‘It won’t happen here’: French Interior Minister attempts to reassure Jewish community over pogrom fears

According to figures from the French interior ministry, 819 antisemitic incidents have been registered since the Hamas assault, almost double the entirety of last year’s incidents.

By Ben Cohen, The Algemeiner

French Interior Minister Gérald Darmanin has offered reassurances to his country’s Jewish community after new data published on Monday revealed that more than 800 antisemitic acts had been recorded since the Hamas atrocities in southern Israel on Oct. 7.

France was putting “very significant resources into protecting French people of the Jewish faith,” Darmanin said in a television interview on Monday. According to figures from the interior ministry, 819 antisemitic incidents have been registered since the Hamas assault — almost double the 436 acts recorded during the entirety of 2022.

Asked about fears in the Jewish community of pogroms in light of the violent demonstrations on Sunday that accompanied the arrival of a plane from Israel at Makhachkala Airport in the Russian Republic of Dagestan, Darmanin responded, “It won’t happen here.”

“I understand the fear of French people of Jewish faith, but I also want to tell them that they are protected by the Republic,” Darmanin declared, noting that more than 414 alleged antisemitic offenders had been arrested so far, and that 11,000 police officers had been mobilized for the express purpose of protecting Jewish institutions.

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Media interviews with French Jews during the last week suggest a widespread fear of renewed antisemitic violence, based on recent memories of terrorist attacks on a Jewish school in Toulouse in 2012 and a Paris kosher supermarket in 2015, as well as the antisemitic murders of several French Jews, including 65-year-old Sarah Halimi in 2017 and 85-year-old Holocaust survivor Mireille Knoll the following year.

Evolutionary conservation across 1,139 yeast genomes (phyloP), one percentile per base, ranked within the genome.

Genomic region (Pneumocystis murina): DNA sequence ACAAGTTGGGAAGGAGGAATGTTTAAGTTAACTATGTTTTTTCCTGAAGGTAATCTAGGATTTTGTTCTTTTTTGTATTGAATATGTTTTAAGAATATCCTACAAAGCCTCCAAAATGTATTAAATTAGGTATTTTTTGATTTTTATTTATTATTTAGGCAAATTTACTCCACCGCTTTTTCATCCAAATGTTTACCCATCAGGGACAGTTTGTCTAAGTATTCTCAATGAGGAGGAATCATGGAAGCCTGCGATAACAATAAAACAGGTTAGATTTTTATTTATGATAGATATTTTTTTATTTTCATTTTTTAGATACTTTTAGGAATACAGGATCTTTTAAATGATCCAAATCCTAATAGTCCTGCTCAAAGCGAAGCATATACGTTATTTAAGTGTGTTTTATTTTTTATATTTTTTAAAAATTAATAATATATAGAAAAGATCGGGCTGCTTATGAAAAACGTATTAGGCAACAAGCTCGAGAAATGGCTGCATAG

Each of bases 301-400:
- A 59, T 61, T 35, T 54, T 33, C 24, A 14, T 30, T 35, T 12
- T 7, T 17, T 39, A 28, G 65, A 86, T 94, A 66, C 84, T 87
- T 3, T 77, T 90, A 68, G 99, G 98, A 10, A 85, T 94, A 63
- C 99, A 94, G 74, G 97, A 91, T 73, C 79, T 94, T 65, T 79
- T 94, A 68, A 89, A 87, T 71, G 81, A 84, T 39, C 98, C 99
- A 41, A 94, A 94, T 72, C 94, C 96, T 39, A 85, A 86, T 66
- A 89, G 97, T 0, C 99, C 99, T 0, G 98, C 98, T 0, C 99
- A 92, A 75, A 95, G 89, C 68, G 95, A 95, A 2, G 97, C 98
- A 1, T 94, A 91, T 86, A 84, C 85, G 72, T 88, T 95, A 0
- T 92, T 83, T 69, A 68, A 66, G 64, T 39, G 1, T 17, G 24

“People are demoralized, they are afraid to go out to do their shopping,” 67-year-old Jacques Isaac Azeroual, who runs a kosher butcher in the 19th arrondissement of Paris, told broadcaster TV5 on Monday.

Azeroual said that since the Hamas attacks, the number of customers visiting his store had dwindled. He added that while he wears a kippah in his store, “when I go out, I take it off.”

A Jewish woman shopping in the store who chose to remain anonymous said that she was no longer venturing outside after 5.30 pm for fear of attack.

“We are not reassured, we are scared that they will come back like deranged people, that they shoot us, that they kill us,” she said.

In a separate interview with BFMTV, a Jewish woman identified as “Alice” said that she had told her children to remove their Star of David jewelry since the Hamas atrocities.

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“Today, in France, in 2023, I am French, Jewish, and I am not afraid to say that I am afraid,” Alice said. She expressed concern that French Jews were experiencing “very dark hours in our history,” pointing to the profusion of Nazi-style antisemitic tags on the homes of Jewish families — most recently in the suburb of Seine-Saint-Denis, where houses apparently owned by Jews were marked with a Star of David.

The disproportionate representation of members of the Muslim community among antisemitic offenders has also set off a sharp debate in France.

On Tuesday morning, an interview with a commentator on a breakfast TV show resulted in a furor, with left-wing members of parliament protesting his alleged racism and Islamophobia.

“More recently, sorry to express it in a perhaps somewhat brutal way, but there is a ‘couscous antisemitism’ which is linked to the fact that there is a historical conflict with the Jew since the creation of the State of Israel in 1948 and today,” columnist Pascal Perri told the morning show “6/9.”

Perri’s use of the term “couscous antisemitism” to describe Jew-hatred among North African immigrants in France triggered ire on the part of parliamentarians from the far-left La France Insoumise (LFI — “France Rising”) coalition and the Green Party.

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“Cassoulet racism,” responded LFI MP Manuel Bompard, invoking a traditional French dish, while Melanie Vogel of the Green Party denounced what she called Perri’s “caviar racism.”